...they played at Mizzou's pace and lived to tell about it.  Granted, they temporarily fell apart a couple of times, mostly thanks to Mizzou's bench -- MU went on an 8-0 run at the 13:00 mark of the first half, and a 13-4 run at the 15:00 mark of the second half -- but they bounced back each time.  At the end of the first half, they actually seemed like the fresher of the two teams, which was off-putting in and of itself.  The pace seemed to suit Tech well, and power to them for that.

That Said..., is Mizzou's defense average at times.  When you read what guys like J.T. Tiller (at PowerMizzou) have to say, it's about pride, focus and dedication.  And to be sure, Tiller should know all about that.  But how much of it is also just plain, old defensive ability?  I hope it's about pride and focus because that is fixable.  But I fear that Mizzou's current perimeter defense, as we've been discussing all season, is what it is because of the discrepancy between Mizzou guards' offensive and defensive ability.  Phil Pressey and Mike Dixon are occasionally incredible on offense, and this is definitely a strong offensive team ... but how much improvement are they going to be capable of making?  (I'm not suggesting I know the answer here, by the way; I'd love to hear what others think on the matter.)

The Glass Makes No Sense

For the season, the correlation between the rebounding ability of a given Mizzou opponent and Mizzou's actual performance on the glass is much weaker than one would think.  Against teams like Kansas State, Texas A&M and Old Dominion, Mizzou rebounded their behinds off; against lesser rebounding teams (and for the season, Tech has certainly qualified as a lesser rebounding team), Mizzou gets outhustled and outrebounded.  It's annoying.  The good news, I guess, is that Mizzou probably won't be facing a lesser rebounding team in the NCAA Tournament, eh?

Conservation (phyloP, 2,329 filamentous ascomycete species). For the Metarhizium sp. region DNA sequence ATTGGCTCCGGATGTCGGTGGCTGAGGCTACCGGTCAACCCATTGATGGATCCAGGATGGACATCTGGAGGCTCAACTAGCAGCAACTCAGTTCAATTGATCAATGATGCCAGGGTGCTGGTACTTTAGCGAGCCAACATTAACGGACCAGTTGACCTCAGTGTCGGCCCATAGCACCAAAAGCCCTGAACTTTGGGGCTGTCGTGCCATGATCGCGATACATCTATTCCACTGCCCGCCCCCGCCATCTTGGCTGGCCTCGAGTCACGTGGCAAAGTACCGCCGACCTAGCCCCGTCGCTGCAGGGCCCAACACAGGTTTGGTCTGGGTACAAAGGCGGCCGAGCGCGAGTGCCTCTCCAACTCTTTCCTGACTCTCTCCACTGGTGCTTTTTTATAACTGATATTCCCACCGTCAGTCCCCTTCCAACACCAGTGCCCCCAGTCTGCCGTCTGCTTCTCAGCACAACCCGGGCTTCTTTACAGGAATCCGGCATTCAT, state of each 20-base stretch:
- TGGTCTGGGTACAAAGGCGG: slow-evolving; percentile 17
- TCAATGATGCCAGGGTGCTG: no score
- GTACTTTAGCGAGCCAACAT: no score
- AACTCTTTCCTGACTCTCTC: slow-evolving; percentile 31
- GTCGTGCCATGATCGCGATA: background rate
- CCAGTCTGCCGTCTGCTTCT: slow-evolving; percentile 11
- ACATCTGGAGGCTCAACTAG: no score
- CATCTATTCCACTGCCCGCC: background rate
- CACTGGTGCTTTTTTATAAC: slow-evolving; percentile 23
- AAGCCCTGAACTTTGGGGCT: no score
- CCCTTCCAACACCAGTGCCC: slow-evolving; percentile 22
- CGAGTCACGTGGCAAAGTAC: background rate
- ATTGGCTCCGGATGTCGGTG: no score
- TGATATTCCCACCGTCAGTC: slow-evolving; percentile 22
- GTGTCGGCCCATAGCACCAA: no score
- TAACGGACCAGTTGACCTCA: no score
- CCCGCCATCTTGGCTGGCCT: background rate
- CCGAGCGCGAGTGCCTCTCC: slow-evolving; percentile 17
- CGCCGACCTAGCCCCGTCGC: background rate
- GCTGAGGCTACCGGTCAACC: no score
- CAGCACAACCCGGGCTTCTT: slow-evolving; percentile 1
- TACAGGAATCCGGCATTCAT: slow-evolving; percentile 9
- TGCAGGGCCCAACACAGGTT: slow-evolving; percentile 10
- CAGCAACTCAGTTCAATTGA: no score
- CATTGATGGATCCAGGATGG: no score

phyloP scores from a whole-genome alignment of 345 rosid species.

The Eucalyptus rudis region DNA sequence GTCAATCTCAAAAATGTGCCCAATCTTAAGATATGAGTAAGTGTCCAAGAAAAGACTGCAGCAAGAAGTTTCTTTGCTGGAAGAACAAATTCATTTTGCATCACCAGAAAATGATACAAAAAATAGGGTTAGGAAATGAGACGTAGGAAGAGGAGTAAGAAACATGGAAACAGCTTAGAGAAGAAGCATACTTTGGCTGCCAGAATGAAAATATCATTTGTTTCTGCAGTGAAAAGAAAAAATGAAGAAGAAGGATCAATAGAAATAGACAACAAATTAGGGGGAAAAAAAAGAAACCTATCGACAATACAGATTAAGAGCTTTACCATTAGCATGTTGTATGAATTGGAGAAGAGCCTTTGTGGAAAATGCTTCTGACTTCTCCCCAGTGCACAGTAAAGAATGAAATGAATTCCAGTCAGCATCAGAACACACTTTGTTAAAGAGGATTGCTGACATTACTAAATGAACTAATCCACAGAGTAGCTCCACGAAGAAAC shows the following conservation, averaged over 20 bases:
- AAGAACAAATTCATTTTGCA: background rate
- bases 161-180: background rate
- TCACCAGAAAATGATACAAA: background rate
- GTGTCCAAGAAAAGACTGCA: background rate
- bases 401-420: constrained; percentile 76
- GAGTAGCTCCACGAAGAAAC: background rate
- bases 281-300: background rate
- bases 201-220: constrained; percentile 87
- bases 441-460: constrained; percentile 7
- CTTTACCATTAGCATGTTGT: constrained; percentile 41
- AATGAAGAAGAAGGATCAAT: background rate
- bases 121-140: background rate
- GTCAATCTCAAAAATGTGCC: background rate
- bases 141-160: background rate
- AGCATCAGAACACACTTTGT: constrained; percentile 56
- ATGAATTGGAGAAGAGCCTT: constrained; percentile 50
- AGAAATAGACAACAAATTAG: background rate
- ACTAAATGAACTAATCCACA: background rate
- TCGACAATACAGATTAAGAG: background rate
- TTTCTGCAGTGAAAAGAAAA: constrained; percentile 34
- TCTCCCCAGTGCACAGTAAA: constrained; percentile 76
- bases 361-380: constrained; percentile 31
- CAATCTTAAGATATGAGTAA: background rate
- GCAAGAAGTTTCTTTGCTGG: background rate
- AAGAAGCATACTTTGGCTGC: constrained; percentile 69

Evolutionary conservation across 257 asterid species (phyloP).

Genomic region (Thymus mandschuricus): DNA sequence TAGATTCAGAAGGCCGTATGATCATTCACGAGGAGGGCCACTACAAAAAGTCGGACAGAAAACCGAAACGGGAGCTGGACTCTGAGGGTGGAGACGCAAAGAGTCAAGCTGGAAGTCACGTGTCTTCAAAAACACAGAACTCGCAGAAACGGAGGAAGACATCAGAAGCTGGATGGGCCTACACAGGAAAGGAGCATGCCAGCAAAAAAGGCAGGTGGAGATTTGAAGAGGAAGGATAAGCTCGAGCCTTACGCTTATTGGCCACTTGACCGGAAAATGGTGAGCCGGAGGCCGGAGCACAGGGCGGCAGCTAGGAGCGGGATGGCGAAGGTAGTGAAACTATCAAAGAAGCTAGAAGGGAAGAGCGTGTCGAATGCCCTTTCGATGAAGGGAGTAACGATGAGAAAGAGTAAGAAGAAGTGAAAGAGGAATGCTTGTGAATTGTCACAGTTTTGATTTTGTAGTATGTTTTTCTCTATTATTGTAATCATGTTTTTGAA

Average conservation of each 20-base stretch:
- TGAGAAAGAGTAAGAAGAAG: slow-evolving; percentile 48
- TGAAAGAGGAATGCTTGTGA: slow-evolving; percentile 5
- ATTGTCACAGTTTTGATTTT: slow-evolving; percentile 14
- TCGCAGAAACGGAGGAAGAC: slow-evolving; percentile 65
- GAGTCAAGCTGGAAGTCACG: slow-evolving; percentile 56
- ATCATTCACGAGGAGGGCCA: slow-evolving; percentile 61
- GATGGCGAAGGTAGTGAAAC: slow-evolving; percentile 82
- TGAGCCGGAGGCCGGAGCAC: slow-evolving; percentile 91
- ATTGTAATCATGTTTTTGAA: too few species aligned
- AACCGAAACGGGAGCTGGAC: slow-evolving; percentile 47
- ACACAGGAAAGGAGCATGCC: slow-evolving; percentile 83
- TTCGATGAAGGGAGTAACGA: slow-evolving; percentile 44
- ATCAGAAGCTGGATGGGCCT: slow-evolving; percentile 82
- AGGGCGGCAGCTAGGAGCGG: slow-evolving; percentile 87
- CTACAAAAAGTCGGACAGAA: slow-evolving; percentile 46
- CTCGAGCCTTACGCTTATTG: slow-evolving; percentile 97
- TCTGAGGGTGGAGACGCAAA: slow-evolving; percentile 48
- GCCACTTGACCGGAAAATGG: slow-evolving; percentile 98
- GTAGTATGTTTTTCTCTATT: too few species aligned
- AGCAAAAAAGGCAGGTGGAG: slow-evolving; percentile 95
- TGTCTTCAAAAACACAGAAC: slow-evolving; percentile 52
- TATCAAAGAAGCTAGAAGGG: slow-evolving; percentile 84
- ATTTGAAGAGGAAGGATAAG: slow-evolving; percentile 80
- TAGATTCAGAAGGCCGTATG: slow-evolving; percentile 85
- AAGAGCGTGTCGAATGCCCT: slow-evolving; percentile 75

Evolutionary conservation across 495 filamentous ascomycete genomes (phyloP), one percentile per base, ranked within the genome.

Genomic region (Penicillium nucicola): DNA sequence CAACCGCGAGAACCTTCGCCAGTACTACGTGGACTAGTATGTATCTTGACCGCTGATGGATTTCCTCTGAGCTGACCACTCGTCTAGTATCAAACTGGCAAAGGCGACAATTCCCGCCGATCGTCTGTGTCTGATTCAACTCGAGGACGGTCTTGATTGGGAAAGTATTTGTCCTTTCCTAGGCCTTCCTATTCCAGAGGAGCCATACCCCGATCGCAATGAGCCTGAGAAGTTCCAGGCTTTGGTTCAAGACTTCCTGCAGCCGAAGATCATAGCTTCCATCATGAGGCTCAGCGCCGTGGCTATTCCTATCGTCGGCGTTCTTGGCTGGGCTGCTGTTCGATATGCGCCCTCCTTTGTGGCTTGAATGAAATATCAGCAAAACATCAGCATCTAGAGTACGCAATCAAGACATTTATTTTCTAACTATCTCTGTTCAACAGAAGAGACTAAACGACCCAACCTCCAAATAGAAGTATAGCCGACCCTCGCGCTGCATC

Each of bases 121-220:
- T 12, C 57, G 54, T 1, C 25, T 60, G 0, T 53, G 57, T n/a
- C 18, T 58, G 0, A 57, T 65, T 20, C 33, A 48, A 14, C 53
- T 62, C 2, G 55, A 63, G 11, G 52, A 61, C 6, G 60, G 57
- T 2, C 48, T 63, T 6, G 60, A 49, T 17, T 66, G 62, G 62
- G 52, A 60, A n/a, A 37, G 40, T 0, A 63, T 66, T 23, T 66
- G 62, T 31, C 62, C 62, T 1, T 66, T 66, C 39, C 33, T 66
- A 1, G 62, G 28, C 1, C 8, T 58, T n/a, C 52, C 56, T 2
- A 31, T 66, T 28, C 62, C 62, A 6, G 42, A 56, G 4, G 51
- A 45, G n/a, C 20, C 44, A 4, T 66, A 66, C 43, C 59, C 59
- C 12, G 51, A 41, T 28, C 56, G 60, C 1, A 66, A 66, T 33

Most of the rebounding trouble followed the same script: Tech guard penetrates effectively and gets to the rim, random Mizzou big comes over to block guard's shot and fails, and the now-uncovered Tech big puts back the miss with ease.  I wish there were an easy way to chart and track how much of Mizzou's defensive trouble stems from the lack of Mizzou's ability to cut off drives.  Granted, I also wish I could track how many times a Mizzou big goes for blocks when he has no chance of actually getting the block.  Regardless, the work on the glass was less than inspiring.

Sloppy, Sloppy, Sloppy